Congress will return to Washington on Monday, but expectations for action are low. With the mid-term elections two months away, Congress will be in session for only 12 days in September and October this year. It’s likely most major issues will be punted until the lame duck session in November. To avoid another government shutdown, Congress is expected to pass a short-term continuing resolution. Major appropriations issues and any tax extenders are likely to be held off until at least after Election Day 2014 and could be postponed until 2015.
Before the start of the new fiscal year on October 1st, Congress must pass a series of 12 appropriations bills to keep federal departments and agencies operating. Given the political climate and the current state of appropriations, a continuing resolution to fund the federal government at fiscal year 2014 levels is most likely the option Congress will take this September.
As noted by AEE previously, a continuing resolution could be best outcome for the advanced energy industry. Both the FY 2015 energy and water spending bill (H.R. 4923) passed by the House and the FY 2015 interior and environment spending bill approved by the House Appropriations Committee would significantly reduce funding for the Department of Energy (DOE) and Environmental Protection Agency (EPA) programs. Additionally, each bill contains harmful provisions, including those that would prevent DOE from enforcing light bulb energy efficiency standards and block EPA’s proposals to regulate carbon emissions under its Clean Power Plan.
The White House issued a veto threat for the House-passed energy and water bill in July and its chances in the Senate without significant changes are non-existent. In June, a Senate FY 2015 energy and water spending bill was put on hold after Senate Minority Leader Mitch McConnell (R-KY) attempted to offer an amendment gutting EPA’s carbon regulations. Senator McConnell announced that he intends to use the appropriations process to go after EPA rules and other programs should he become Senate Majority Leader in 2015. Even if Republicans retake the Senate in November, it remains unclear whether they would be able to secure 60 votes for cloture on such amendments and President Obama’s veto threat would likely remain a barrier.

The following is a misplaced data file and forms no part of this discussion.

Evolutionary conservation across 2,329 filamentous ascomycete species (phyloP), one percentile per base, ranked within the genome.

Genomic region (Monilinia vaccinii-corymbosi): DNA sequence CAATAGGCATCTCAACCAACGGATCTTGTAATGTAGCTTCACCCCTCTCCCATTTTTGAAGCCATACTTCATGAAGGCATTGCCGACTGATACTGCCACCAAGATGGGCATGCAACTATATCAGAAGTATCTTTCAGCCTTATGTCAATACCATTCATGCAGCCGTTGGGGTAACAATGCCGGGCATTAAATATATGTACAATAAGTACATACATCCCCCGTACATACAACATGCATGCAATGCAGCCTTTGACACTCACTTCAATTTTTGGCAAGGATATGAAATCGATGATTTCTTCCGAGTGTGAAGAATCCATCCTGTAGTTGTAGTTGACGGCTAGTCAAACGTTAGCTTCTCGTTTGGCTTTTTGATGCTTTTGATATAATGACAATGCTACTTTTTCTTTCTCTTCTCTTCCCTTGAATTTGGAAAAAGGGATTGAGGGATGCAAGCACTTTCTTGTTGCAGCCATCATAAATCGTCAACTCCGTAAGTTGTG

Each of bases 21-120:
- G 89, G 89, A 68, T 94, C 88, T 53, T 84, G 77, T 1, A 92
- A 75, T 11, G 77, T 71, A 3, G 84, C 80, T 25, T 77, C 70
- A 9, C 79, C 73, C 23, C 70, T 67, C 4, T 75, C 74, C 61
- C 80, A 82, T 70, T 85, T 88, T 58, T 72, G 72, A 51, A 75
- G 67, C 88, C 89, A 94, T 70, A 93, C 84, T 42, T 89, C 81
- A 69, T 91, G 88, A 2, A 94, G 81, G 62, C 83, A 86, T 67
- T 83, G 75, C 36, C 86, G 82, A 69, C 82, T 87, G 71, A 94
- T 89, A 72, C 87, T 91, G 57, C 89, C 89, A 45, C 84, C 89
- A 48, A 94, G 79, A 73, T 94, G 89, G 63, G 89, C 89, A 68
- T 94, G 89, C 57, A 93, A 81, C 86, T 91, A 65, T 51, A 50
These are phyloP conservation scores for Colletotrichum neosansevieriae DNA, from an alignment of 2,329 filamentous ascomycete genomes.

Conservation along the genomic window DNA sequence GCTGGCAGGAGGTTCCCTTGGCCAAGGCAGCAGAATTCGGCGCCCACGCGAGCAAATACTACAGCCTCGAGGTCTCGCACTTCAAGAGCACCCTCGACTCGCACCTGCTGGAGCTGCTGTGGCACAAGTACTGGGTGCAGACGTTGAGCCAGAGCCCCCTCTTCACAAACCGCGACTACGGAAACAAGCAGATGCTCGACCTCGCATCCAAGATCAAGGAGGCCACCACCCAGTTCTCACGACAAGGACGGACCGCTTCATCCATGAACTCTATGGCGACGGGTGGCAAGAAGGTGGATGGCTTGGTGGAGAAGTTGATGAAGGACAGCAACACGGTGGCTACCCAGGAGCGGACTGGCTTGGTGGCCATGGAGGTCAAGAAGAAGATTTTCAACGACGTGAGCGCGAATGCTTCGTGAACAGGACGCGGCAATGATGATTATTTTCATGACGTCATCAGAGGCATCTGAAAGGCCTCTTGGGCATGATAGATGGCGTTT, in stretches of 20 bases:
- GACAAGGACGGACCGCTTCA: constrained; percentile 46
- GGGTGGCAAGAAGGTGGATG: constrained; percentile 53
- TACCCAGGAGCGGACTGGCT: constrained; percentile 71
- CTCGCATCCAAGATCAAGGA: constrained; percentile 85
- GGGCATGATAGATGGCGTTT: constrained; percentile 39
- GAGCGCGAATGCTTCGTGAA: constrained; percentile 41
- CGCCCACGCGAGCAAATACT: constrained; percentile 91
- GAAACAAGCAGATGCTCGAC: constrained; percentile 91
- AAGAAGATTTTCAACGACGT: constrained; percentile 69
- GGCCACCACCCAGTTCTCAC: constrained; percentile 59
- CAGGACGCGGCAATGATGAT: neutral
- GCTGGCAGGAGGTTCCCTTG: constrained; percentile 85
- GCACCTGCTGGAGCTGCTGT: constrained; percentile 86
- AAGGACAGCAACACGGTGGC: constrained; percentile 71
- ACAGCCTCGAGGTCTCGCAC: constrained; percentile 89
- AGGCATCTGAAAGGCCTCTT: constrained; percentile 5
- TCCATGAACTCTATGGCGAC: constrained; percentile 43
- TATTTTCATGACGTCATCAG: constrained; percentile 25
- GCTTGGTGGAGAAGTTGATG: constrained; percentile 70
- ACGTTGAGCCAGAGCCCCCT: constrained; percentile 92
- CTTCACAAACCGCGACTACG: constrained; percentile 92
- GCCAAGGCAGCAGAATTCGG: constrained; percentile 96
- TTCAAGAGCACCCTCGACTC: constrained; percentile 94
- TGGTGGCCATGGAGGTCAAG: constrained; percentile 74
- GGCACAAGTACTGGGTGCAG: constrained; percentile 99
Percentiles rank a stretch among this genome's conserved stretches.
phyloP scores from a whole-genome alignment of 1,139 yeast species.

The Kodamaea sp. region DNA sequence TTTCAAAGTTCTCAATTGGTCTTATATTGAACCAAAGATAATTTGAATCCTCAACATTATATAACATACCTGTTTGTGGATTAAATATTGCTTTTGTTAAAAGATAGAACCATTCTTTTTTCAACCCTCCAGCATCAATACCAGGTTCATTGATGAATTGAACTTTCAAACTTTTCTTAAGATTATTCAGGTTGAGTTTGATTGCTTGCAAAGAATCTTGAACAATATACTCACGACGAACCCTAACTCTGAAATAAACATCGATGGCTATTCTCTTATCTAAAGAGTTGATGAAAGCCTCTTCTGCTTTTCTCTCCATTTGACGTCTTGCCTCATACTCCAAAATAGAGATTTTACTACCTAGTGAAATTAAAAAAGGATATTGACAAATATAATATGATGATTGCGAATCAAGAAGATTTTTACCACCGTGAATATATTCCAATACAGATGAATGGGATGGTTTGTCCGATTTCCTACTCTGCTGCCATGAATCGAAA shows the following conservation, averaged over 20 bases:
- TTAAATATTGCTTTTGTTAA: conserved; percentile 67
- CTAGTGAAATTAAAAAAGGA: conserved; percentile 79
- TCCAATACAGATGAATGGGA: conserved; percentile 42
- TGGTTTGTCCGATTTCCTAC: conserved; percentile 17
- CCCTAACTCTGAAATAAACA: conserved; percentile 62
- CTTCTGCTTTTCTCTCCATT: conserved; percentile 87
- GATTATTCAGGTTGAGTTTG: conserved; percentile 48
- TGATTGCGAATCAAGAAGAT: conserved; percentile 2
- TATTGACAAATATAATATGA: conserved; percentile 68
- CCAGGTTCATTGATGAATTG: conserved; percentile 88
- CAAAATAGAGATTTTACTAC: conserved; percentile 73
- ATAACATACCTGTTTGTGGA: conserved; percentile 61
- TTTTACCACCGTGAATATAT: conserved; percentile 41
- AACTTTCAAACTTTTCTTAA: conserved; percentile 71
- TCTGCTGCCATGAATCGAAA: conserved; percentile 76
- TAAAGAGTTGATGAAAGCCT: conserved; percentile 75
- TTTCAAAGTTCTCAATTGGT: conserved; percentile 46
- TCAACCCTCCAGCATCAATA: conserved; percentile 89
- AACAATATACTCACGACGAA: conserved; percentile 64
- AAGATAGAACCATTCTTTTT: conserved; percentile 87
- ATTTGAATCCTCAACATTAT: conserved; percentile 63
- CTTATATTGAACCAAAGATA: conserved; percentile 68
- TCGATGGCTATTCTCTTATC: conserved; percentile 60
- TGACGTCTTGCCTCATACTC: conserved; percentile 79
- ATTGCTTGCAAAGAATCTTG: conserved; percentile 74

The prospects for action on the expired advanced energy tax credits are equally low. While the Senate Finance Committee gave bipartisan approval in April to a bill (S. 2260) extending tax provisions that expired at the close of 2013, the legislation is unlikely to come to a vote on the Senate floor until the lame duck session at the earliest. The extenders package includes many advanced energy tax credits and would extend them through the end of 2015, providing much-needed certainty to industry businesses and investors. Both the tax extenders bill and the energy efficiency bill (S. 2262) sponsored by Senators Jeanne Shaheen (D-NH) and Rob Portman (R-OH) failed to obtain cloture on the Senate Floor last May. In each case, a disagreement over which amendments would be considered on the floor led to the impasse. We can expect a push on both issues again come November, but don't be surprised if Congress punts them to 2015.
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